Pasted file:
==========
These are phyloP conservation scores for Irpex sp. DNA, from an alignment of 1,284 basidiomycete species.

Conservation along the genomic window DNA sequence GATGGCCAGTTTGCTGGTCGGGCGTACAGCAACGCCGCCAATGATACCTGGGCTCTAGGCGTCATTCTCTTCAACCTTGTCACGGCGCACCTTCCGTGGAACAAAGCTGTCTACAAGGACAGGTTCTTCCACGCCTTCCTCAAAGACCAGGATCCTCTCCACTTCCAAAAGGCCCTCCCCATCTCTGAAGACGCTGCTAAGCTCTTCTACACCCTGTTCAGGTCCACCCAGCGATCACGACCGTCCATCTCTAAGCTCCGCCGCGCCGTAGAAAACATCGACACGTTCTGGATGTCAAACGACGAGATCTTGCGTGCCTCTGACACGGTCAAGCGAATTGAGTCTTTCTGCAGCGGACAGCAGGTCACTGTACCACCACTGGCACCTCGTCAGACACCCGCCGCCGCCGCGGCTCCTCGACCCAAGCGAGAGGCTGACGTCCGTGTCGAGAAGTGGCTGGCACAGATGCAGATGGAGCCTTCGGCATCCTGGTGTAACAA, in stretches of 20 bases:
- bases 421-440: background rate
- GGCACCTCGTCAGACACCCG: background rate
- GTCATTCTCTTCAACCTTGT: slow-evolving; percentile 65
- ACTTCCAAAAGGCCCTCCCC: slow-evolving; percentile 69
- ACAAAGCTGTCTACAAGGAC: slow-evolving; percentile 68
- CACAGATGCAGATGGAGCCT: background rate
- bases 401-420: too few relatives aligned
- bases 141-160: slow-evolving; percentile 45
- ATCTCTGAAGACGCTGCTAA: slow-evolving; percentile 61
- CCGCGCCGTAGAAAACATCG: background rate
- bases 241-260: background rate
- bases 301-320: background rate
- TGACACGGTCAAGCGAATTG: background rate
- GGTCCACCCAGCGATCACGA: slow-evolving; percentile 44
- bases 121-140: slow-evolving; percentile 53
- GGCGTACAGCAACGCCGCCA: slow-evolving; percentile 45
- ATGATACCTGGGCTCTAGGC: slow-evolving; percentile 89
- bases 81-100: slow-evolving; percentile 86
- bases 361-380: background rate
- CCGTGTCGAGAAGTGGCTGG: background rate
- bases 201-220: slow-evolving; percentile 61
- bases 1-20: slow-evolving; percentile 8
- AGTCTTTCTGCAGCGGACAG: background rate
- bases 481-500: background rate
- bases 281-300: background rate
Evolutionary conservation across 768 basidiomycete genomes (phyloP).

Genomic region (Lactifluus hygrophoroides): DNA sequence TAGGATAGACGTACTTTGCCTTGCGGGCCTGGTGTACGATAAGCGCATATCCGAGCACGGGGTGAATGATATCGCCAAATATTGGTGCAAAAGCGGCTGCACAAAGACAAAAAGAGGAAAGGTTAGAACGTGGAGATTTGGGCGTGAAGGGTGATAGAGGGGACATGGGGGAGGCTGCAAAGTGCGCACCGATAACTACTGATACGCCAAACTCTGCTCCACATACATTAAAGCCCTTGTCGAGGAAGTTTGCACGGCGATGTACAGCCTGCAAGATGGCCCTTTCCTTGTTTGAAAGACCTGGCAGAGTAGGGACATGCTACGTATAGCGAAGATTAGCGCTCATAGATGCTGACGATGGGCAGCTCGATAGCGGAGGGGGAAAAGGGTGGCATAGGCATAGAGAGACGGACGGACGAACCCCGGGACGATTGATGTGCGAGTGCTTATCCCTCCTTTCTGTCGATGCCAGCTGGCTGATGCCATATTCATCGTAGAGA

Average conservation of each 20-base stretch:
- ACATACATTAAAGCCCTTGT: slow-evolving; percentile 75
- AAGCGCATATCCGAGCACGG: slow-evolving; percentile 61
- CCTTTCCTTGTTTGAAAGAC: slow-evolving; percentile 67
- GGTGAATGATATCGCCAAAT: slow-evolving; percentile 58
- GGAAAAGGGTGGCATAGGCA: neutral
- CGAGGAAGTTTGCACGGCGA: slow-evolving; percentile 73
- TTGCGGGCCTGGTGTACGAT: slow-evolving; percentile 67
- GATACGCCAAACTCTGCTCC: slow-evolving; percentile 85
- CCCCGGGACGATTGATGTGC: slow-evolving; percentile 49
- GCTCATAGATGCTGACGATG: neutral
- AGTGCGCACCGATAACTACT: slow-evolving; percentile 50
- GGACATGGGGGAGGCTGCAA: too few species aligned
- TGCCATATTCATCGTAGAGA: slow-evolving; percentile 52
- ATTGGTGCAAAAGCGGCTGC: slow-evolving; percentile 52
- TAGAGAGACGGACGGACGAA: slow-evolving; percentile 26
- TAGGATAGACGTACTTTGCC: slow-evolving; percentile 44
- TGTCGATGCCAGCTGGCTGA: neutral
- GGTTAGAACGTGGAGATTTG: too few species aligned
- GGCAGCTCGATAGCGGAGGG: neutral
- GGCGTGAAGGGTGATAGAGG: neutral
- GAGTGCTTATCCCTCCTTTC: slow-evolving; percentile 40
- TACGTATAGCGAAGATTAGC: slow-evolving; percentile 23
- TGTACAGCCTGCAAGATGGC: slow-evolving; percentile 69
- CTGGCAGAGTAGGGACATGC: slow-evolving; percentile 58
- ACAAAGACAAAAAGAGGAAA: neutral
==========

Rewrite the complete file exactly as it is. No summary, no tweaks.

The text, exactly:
These are phyloP conservation scores for Irpex sp. DNA, from an alignment of 1,284 basidiomycete species.

Conservation along the genomic window DNA sequence GATGGCCAGTTTGCTGGTCGGGCGTACAGCAACGCCGCCAATGATACCTGGGCTCTAGGCGTCATTCTCTTCAACCTTGTCACGGCGCACCTTCCGTGGAACAAAGCTGTCTACAAGGACAGGTTCTTCCACGCCTTCCTCAAAGACCAGGATCCTCTCCACTTCCAAAAGGCCCTCCCCATCTCTGAAGACGCTGCTAAGCTCTTCTACACCCTGTTCAGGTCCACCCAGCGATCACGACCGTCCATCTCTAAGCTCCGCCGCGCCGTAGAAAACATCGACACGTTCTGGATGTCAAACGACGAGATCTTGCGTGCCTCTGACACGGTCAAGCGAATTGAGTCTTTCTGCAGCGGACAGCAGGTCACTGTACCACCACTGGCACCTCGTCAGACACCCGCCGCCGCCGCGGCTCCTCGACCCAAGCGAGAGGCTGACGTCCGTGTCGAGAAGTGGCTGGCACAGATGCAGATGGAGCCTTCGGCATCCTGGTGTAACAA, in stretches of 20 bases:
- bases 421-440: background rate
- GGCACCTCGTCAGACACCCG: background rate
- GTCATTCTCTTCAACCTTGT: slow-evolving; percentile 65
- ACTTCCAAAAGGCCCTCCCC: slow-evolving; percentile 69
- ACAAAGCTGTCTACAAGGAC: slow-evolving; percentile 68
- CACAGATGCAGATGGAGCCT: background rate
- bases 401-420: too few relatives aligned
- bases 141-160: slow-evolving; percentile 45
- ATCTCTGAAGACGCTGCTAA: slow-evolving; percentile 61
- CCGCGCCGTAGAAAACATCG: background rate
- bases 241-260: background rate
- bases 301-320: background rate
- TGACACGGTCAAGCGAATTG: background rate
- GGTCCACCCAGCGATCACGA: slow-evolving; percentile 44
- bases 121-140: slow-evolving; percentile 53
- GGCGTACAGCAACGCCGCCA: slow-evolving; percentile 45
- ATGATACCTGGGCTCTAGGC: slow-evolving; percentile 89
- bases 81-100: slow-evolving; percentile 86
- bases 361-380: background rate
- CCGTGTCGAGAAGTGGCTGG: background rate
- bases 201-220: slow-evolving; percentile 61
- bases 1-20: slow-evolving; percentile 8
- AGTCTTTCTGCAGCGGACAG: background rate
- bases 481-500: background rate
- bases 281-300: background rate
Evolutionary conservation across 768 basidiomycete genomes (phyloP).

Genomic region (Lactifluus hygrophoroides): DNA sequence TAGGATAGACGTACTTTGCCTTGCGGGCCTGGTGTACGATAAGCGCATATCCGAGCACGGGGTGAATGATATCGCCAAATATTGGTGCAAAAGCGGCTGCACAAAGACAAAAAGAGGAAAGGTTAGAACGTGGAGATTTGGGCGTGAAGGGTGATAGAGGGGACATGGGGGAGGCTGCAAAGTGCGCACCGATAACTACTGATACGCCAAACTCTGCTCCACATACATTAAAGCCCTTGTCGAGGAAGTTTGCACGGCGATGTACAGCCTGCAAGATGGCCCTTTCCTTGTTTGAAAGACCTGGCAGAGTAGGGACATGCTACGTATAGCGAAGATTAGCGCTCATAGATGCTGACGATGGGCAGCTCGATAGCGGAGGGGGAAAAGGGTGGCATAGGCATAGAGAGACGGACGGACGAACCCCGGGACGATTGATGTGCGAGTGCTTATCCCTCCTTTCTGTCGATGCCAGCTGGCTGATGCCATATTCATCGTAGAGA

Average conservation of each 20-base stretch:
- ACATACATTAAAGCCCTTGT: slow-evolving; percentile 75
- AAGCGCATATCCGAGCACGG: slow-evolving; percentile 61
- CCTTTCCTTGTTTGAAAGAC: slow-evolving; percentile 67
- GGTGAATGATATCGCCAAAT: slow-evolving; percentile 58
- GGAAAAGGGTGGCATAGGCA: neutral
- CGAGGAAGTTTGCACGGCGA: slow-evolving; percentile 73
- TTGCGGGCCTGGTGTACGAT: slow-evolving; percentile 67
- GATACGCCAAACTCTGCTCC: slow-evolving; percentile 85
- CCCCGGGACGATTGATGTGC: slow-evolving; percentile 49
- GCTCATAGATGCTGACGATG: neutral
- AGTGCGCACCGATAACTACT: slow-evolving; percentile 50
- GGACATGGGGGAGGCTGCAA: too few species aligned
- TGCCATATTCATCGTAGAGA: slow-evolving; percentile 52
- ATTGGTGCAAAAGCGGCTGC: slow-evolving; percentile 52
- TAGAGAGACGGACGGACGAA: slow-evolving; percentile 26
- TAGGATAGACGTACTTTGCC: slow-evolving; percentile 44
- TGTCGATGCCAGCTGGCTGA: neutral
- GGTTAGAACGTGGAGATTTG: too few species aligned
- GGCAGCTCGATAGCGGAGGG: neutral
- GGCGTGAAGGGTGATAGAGG: neutral
- GAGTGCTTATCCCTCCTTTC: slow-evolving; percentile 40
- TACGTATAGCGAAGATTAGC: slow-evolving; percentile 23
- TGTACAGCCTGCAAGATGGC: slow-evolving; percentile 69
- CTGGCAGAGTAGGGACATGC: slow-evolving; percentile 58
- ACAAAGACAAAAAGAGGAAA: neutral